Friday, October 24, 2014

American Bullfrog

Bullfrogs are native to eastern North America but have been introduced across the country and around the world. These introductions have been accidental or on purpose—they are considered a delicacy and escape from farms, they have been used as biological control agents, or they may be escaped pets.

Where established outside of eastern North America, they are invasive species. Female Bullfrogs lay up to 25,000 eggs, and, after about two years, hop out of their ponds onto land (MN DNR). The concern is that Bullfrogs may out-compete, native amphibians and unbalance local ecosystems. Bullfrogs are voracious, opportunistic, ambush predators that capture any small animal they can overpower—rodents, small reptiles, amphibians, crayfish, birds, and bats have all been found in Bullfrog stomachs (Wikipedia).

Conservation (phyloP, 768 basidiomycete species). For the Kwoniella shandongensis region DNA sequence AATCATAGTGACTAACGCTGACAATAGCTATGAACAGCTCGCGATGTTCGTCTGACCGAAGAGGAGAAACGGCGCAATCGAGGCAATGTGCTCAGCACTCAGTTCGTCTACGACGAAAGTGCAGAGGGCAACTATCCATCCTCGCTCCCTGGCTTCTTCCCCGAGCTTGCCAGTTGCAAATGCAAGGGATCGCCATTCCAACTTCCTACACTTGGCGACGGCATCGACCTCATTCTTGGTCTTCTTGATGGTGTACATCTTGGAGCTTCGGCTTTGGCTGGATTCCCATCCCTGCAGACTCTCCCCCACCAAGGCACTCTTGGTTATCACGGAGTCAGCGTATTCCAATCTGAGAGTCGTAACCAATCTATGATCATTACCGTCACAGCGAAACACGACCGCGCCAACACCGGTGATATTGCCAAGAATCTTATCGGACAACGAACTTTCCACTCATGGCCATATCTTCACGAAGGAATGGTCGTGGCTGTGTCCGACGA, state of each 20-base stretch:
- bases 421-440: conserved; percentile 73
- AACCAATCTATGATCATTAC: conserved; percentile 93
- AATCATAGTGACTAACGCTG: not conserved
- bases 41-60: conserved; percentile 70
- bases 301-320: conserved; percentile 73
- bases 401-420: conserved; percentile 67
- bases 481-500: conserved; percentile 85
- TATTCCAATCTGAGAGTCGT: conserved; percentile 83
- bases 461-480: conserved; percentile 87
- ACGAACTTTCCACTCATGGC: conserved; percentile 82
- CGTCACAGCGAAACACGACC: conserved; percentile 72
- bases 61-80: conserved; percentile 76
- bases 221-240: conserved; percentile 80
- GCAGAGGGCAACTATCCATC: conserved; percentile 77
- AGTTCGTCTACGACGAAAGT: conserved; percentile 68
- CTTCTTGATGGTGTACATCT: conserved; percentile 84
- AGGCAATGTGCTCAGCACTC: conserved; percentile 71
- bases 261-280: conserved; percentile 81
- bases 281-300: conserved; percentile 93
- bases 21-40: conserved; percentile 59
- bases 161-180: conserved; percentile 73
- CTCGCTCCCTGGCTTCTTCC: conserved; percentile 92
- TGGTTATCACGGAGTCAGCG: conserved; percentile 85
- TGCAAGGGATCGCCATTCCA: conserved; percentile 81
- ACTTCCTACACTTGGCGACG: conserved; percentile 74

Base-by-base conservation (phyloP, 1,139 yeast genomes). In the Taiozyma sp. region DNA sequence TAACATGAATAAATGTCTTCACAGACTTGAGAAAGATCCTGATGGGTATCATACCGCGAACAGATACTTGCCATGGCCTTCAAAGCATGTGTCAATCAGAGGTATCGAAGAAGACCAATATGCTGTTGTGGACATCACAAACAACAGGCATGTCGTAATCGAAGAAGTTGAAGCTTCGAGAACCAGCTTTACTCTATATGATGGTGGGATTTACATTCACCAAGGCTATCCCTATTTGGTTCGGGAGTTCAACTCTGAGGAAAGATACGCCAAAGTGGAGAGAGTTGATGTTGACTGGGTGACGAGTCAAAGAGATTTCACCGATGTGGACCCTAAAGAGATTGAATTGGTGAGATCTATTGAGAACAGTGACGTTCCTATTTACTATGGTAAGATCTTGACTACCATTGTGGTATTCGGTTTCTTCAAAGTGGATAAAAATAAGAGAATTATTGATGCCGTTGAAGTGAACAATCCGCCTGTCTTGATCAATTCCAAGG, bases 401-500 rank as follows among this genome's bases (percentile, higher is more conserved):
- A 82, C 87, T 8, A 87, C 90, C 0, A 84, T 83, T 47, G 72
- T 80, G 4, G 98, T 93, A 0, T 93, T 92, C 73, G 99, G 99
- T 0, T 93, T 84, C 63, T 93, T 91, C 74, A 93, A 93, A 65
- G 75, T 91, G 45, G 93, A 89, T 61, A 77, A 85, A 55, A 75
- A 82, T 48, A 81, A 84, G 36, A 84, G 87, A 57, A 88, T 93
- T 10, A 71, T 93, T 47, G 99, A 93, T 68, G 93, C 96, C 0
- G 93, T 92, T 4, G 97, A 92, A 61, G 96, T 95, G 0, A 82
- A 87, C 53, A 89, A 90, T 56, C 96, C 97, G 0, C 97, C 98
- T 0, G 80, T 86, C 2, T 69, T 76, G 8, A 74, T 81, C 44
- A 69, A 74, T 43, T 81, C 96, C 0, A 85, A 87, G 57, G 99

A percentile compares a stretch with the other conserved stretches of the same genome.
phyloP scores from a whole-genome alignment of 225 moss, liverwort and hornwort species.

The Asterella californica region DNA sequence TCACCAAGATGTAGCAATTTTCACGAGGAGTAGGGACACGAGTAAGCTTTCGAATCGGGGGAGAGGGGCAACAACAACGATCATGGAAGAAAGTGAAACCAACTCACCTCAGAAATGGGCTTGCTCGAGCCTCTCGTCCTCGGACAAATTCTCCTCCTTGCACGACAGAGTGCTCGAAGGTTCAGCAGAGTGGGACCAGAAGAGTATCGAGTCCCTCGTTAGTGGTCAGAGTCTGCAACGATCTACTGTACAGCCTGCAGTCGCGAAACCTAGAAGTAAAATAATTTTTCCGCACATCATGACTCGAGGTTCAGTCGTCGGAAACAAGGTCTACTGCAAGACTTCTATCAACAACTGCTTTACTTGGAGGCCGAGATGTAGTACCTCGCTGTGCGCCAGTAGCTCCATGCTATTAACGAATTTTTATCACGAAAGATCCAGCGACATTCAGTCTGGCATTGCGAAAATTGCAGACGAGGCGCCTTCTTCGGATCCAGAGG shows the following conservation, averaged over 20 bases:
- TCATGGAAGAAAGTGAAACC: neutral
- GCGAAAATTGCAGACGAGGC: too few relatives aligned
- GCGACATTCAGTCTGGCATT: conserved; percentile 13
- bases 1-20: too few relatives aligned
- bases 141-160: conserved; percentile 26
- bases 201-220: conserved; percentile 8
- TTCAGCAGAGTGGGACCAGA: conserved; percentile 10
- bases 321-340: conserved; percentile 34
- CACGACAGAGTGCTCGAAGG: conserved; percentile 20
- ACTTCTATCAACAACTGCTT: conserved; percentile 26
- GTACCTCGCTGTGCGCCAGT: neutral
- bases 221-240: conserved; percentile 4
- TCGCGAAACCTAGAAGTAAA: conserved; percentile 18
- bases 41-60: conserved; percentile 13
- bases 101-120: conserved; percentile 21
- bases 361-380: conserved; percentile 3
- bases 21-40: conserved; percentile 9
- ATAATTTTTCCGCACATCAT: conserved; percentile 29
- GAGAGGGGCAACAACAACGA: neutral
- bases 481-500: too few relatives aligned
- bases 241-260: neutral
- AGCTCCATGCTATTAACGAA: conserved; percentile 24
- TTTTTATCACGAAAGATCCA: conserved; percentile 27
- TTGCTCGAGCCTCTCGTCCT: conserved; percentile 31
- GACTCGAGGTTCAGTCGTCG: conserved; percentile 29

On the other hand, Bullfrogs provide nutrition to their predators, including herons, otters, large fish and snakes. Bullfrogs may be resistant to copperhead and cottonmouth venom—an interesting hypothesis for study if one were looking for a thesis topic.

This bullfrog and many others hunted under the algae-covered pond at the Nisqually National Wildlife Refuge near Olympia, Washington. I confirmed my identification with a refuge ranger, who made an unhappy face and said, “I wish they weren’t there."

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